Gascoigne was one of the star performers at the 1990 World Cup
For a man who has given so much entertainment to so many people, Paul Gascoigne has caused himself and his admirers pain in equal measure.
The news about Gascoigne's current mental health is another desperate chapter in the 40-year-old's turbulent life.
The lurid front page headlines used to be interspersed by the glory of his deeds on the football fields - now those playing days have long gone and only personal torment remains for one of the most iconic sporting figures of the post-war generation.
The laughter has been replaced by sadness and the memories of his glorious playing career are now overshadowed by his very public breakdowns.
Gazza and controversy were always too close for comfort, and yet there was a fund of sympathy for the boy from a working-class Geordie family who found fame and fortune with a football at his feet.
The tragic figure we see today is a far cry from the figure of mischief that emerged at Newcastle United then flourished with Spurs and England.
He stands alongside Sir Stanley Matthews, Bobby Moore, Sir Bobby Charlton and Duncan Edwards as one of English football's great natural talents, but, unlike those heroes, he tarnished the image and wasted the talent.
On the pitch, when he was fully fit, Gazza was a genius.
His name, his face and his tears will be inextricably linked with the 1990 World Cup - a tournament that announced Gascoigne as one of the finest footballers in the world.
As he celebrated his arrival on a global stage by wearing fake breasts aboard the England team coach, it also enhanced Gazza's reputation as the Clown Prince of sport.
But behind that mask there has always been a sadness and an ability to self-destruct that has haunted his professional and personal life.
Blessed with a remarkable touch, the ability to burst past players as if they were not there and a dribbling ability comparable with Ronaldinho, Gascoigne was a man with a devastating gift.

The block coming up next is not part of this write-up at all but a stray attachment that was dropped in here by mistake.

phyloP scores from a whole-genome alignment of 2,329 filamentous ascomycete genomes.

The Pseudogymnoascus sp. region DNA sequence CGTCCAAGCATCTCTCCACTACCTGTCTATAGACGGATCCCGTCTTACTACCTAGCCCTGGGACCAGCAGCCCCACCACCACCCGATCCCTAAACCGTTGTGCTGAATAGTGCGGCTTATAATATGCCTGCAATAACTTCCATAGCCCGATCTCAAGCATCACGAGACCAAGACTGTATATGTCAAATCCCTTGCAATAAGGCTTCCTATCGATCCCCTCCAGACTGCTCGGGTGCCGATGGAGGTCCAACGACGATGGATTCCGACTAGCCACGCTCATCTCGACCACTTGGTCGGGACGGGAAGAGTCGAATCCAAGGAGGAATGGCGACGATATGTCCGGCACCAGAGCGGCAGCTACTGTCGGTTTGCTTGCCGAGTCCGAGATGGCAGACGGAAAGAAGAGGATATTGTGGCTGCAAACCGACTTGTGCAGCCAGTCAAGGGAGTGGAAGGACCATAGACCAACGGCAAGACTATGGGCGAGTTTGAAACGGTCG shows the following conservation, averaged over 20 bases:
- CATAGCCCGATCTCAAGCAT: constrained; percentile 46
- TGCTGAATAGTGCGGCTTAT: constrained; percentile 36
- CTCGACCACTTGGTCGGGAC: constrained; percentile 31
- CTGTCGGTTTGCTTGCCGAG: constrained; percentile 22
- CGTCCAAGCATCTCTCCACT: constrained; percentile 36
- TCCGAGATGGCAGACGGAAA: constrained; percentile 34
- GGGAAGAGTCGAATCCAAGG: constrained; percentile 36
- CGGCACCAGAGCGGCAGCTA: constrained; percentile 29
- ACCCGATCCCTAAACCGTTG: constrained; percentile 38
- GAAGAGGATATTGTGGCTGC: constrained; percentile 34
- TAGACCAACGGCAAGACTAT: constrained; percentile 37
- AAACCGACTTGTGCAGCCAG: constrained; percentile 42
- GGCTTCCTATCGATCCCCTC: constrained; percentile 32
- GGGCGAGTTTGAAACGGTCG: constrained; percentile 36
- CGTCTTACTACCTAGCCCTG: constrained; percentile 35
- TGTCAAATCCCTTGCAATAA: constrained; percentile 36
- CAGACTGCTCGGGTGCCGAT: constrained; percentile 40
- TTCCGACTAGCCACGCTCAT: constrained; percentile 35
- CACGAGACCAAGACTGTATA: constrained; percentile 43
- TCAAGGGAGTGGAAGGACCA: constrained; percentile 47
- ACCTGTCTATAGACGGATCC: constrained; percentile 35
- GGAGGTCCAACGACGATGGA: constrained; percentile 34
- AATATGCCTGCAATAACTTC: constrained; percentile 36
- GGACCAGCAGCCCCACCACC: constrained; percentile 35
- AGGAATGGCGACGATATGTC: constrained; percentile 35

Think the outrageous 35-yard free-kick for Spurs against Arsenal in the 1991 FA Cup semi-final or the audacious chip and volley for England against Scotland at Euro 1996. These moments had the personal stamp of a remarkable talent.
While he was hot, he was very hot. And we could have forgiven Gazza anything when he pulled on an England shirt and made the rest of the world suffer.
Gascoigne celebrates after his Euro 1996 goal against Scotland (picture credit: Bongarts)
We cried with him at Italia 90, we celebrated with him at Euro 96 and in between we forgave his horror tackle in the 1991 Cup final and the "dentist chair" incident in a Hong Kong bar with the other England players.
Sir Bobby Robson claimed Gazza was as "daft as a brush" and his immature behaviour and naivety was excused because it was seen as central to his desire to be the subject of the attention and affection he craved.
But the nation's love affair with Gascoigne came to a juddering halt shortly after the high of Euro 96 with his shattering confession that he beat his wife, Sheryl.
He spoke at the time of his great remorse, of the hate and rage that festered within him while he was being put on a pedestal as his career took off.
Quite simply, Gazza could not even begin to deal with the adulation he received.
This, allied to his dramatic omission from Glenn Hoddle's squad for the 1998 World Cup, only succeeded in speeding up the spiral of decline that finished off his career - and appears today to be putting his life in jeopardy.
It was a sporting tragedy that Gascoigne had to end his playing days in the lower divisions of English football before a stint with a second-rate Chinese outfit left him as little more than a novelty circus act for a curious nation.
Gazza tried his hand at management with both Kettering Town and Boston
It was equally sad that his two forays into coaching and management at Boston and Kettering respectively lasted a combined total of 77 days, but it should have come as no surprise.
Gascoigne's safest haven was always the football pitch - move away from that environment and his life has lacked direction and meaning.
He has gone on record in the past as thanking Alan Shearer for helping him in his battle against depression.
But, now a pale imitation of his former self, Gascoigne needs all the help he can get to try and shake off the demons that have tormented him for much of his life.
With genius, so often, comes self-destruction. For Paul Gascoigne, we have already seen Garrincha, George Best, Diego Maradona and countless others.
So, after this latest setback, you can only hope the next direction the Gazza rollercoaster takes is up - a reversal of his fortunes is long overdue.
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